= ($50 million/1-20%) + $18. million = $80.5 million.
Zino company’s financial BEP = $80.5 million
Here is another example to consider
Lee Company has a new project to fund and it came up with three financing plans. Plan A– $10,0000 Equity
Plan B– $150,000 in Equity and $80,000 in 8% Debentures;
Plan C– $60000 in Equity, $20000 in 8% Debenture and $50000 in 10% Preference Share Capital.
Assuming the tax rate is 30%, what will be the financial break-even for each option?
The break-even point for plan A is 0. This is because there is neither an interest expense nor a preferred dividend.
Plan B has only interest expenses with no preferred dividend. Thus, the financial break-even level will be
Financial BEP= $80000*8%
Using the figures supplies in Plan C, the company’s financial break-even point will be
Financial BEP = (8%*$20000)/(1-30%) + (10%*$50000)
= 1600/0.7 + $5000
From the above examples, particularly that of example two, we can deduce that the financial break-even point tends to increase as the company takes more debt.
Certain factors influence the break-even of a company. Some factors cause a reduction while others an increase in the BEP.
Factors that Increase Company’s breakeven Point
- The company’s BEP also rises when there is repair in equipment.
- An increase in customer sales increases the BEP
- An increase in production cost increases a company’s BEP
Factors That Reduce Company’s Breakeven Point
- When a company decides to opt for outsourcing, there tends to be a reduction in its BEP.
- There will also be a reduction in a company’s BEP when product prices are raised.
Briefing In Accounting Break-Even Point
In the light of accounting, break-even analysis is seen as the level at which production revenue equals production cost. For that of investment, the break-even is the point at which the original cost equates to the market price.
While the breakeven for options trading is attained when the underlying asset gets to the point where buyers would have to incur any loss.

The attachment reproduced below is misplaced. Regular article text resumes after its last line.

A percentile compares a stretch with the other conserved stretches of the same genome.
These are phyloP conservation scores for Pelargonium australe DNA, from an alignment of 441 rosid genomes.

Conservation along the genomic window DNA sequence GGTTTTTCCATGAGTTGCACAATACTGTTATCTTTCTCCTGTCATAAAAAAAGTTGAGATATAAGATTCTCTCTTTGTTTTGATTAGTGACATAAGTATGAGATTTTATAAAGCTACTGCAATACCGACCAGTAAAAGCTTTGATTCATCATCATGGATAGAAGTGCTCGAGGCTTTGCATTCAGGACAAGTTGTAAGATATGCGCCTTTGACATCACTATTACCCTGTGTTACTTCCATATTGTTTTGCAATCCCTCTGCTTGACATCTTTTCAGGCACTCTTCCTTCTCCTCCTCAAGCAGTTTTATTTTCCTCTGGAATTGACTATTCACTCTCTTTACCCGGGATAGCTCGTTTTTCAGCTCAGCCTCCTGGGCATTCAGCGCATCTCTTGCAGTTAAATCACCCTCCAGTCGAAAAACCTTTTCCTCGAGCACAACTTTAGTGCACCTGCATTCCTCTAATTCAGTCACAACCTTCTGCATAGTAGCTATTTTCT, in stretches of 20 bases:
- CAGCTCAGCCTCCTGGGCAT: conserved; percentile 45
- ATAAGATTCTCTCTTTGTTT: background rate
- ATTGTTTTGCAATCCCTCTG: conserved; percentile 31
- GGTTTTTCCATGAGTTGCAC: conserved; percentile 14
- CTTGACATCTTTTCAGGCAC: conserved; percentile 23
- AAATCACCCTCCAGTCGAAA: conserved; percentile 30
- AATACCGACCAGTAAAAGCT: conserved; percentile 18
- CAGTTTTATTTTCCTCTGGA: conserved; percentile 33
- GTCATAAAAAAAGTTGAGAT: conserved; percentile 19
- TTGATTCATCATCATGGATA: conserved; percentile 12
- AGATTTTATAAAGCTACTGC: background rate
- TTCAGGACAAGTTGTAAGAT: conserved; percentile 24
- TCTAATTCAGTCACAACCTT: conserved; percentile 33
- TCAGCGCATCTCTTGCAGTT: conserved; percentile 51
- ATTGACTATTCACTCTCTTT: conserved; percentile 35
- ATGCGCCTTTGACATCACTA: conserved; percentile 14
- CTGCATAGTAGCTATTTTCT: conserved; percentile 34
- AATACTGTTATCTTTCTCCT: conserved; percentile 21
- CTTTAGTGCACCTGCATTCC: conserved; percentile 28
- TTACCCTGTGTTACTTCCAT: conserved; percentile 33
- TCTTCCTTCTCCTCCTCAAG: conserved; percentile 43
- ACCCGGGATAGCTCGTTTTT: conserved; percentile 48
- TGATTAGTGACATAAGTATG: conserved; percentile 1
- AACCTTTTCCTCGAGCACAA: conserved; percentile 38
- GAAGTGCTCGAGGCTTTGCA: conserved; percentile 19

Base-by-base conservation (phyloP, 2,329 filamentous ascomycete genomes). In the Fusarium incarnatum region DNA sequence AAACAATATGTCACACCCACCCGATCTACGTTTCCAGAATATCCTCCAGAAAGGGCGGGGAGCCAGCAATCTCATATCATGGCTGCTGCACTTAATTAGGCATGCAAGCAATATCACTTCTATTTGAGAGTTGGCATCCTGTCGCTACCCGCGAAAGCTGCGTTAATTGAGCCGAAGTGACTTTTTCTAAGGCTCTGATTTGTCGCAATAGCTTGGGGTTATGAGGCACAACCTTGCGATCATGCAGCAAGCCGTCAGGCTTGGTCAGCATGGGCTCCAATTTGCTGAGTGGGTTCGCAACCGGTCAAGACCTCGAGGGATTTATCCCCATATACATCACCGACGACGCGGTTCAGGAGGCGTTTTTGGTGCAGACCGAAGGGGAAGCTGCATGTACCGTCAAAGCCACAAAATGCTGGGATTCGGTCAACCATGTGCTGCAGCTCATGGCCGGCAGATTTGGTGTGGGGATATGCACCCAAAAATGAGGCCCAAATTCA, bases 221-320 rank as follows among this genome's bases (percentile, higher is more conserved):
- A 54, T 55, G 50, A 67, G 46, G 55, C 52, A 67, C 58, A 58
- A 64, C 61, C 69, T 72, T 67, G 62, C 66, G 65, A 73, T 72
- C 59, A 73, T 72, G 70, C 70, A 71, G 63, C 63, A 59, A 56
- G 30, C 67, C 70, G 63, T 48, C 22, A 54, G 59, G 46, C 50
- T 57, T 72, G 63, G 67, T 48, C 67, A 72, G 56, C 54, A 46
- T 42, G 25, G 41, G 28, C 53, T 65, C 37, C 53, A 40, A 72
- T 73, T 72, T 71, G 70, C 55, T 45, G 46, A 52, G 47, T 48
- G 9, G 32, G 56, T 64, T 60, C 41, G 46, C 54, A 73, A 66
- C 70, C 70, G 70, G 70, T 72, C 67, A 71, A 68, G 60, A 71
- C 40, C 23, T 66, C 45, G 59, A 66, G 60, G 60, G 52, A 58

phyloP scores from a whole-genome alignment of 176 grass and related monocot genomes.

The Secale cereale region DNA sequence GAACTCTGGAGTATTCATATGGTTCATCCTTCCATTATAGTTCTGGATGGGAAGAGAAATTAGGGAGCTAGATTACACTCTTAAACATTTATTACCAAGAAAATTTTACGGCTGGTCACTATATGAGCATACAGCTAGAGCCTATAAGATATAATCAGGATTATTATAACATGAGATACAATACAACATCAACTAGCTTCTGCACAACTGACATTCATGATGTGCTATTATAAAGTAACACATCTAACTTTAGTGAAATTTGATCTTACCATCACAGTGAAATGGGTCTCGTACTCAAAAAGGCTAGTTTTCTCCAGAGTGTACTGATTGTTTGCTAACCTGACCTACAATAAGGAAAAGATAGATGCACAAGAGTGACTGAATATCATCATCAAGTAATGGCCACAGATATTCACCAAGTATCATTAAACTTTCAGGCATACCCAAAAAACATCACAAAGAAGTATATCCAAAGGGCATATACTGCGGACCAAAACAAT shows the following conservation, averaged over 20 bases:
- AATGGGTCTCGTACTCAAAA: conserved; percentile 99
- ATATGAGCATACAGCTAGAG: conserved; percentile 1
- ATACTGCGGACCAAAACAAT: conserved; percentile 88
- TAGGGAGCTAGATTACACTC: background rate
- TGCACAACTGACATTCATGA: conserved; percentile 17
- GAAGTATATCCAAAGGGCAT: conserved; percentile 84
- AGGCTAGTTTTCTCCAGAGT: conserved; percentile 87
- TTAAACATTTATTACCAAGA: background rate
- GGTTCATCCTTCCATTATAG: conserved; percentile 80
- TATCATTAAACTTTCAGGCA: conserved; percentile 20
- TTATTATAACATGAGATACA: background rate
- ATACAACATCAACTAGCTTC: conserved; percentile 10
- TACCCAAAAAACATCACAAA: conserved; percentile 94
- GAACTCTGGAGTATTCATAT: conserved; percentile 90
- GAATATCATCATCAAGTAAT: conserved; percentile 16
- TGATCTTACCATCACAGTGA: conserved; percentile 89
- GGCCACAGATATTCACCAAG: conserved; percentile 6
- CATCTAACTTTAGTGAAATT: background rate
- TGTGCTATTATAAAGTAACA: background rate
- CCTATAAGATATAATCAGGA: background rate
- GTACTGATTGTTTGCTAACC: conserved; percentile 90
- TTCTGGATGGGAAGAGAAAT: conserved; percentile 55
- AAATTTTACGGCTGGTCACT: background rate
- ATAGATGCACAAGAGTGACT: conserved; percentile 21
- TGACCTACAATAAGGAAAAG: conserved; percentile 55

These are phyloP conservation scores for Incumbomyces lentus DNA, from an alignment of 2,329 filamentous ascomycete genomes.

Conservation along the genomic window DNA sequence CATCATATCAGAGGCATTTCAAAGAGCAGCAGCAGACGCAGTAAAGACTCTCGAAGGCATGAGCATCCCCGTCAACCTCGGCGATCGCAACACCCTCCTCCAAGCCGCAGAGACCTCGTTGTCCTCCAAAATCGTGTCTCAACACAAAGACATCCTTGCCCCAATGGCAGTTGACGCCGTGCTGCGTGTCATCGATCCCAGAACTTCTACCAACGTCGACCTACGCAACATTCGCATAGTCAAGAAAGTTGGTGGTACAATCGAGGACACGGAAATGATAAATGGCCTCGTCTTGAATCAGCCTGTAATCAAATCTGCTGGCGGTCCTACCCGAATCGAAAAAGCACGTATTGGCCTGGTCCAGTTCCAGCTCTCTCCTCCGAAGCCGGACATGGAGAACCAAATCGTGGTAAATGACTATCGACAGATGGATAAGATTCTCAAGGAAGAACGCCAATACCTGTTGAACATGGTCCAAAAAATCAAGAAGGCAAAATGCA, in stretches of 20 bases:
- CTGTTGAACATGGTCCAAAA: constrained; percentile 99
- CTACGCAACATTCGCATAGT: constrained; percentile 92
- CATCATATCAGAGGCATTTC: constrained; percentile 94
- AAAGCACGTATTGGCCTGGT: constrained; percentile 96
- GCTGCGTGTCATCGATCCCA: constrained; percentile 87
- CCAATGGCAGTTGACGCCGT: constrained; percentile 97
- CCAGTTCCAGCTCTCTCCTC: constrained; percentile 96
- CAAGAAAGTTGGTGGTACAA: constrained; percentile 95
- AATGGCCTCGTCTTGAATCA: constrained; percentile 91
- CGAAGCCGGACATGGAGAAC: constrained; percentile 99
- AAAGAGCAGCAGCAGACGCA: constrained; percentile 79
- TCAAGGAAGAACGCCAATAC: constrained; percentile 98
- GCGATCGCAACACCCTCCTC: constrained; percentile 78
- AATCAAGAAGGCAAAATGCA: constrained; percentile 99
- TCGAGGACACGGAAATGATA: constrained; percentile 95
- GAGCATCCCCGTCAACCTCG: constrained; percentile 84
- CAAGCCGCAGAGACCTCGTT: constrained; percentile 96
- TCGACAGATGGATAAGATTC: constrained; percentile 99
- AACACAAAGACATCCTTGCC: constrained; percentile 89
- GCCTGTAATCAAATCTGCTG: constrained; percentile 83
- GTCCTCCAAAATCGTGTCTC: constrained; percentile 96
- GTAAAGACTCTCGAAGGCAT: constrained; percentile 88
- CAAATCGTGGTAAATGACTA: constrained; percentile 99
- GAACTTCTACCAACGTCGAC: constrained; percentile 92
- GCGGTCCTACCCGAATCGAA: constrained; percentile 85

The Break-even point in business is generally calculated as the fixed cost is divided by the gross profit margin. The break-even point equation is expressed as
BEP = Gross Profit Margin/ Fixed Costs
Inputting figures into the equation produces the figure that a company needs to break even. With regards to stocks, if a trader buys a stock at $500, and six months later it reaches $600 and it finally falls back to the original $500, The market would be said to have gotten to the point that it can be termed break-even point.
|Financial Break-even Point||Accounting Break-even Point|
|Financial BEP is majorly used in calculating zero net income||Accounting BEP is used in calculating zero operating margin.|
|For calculation, Financial BEP makes use of EBIT as its earnings||In calculating accounting BEP, the cost per unit, variable cost, and fixed cost are required.|
|It helps in the estimation of a company’s earnings, for which the earnings per share is equal to zero||It helps in determining the number of units that should be sold to minimize cost.|
|The formula for Financial BEP is Preferred Dividend / 1 – tax rate + Interest Expenses.||The formula for Accounting BEP is (Total fixed cost/price per unit ) – variable cost.|
Financial break-even is a necessity for most companies. It serves as a warning against their puffing up their capital structure with excess unhealthy debts. And also helps to maintain the balance between their debt and equity.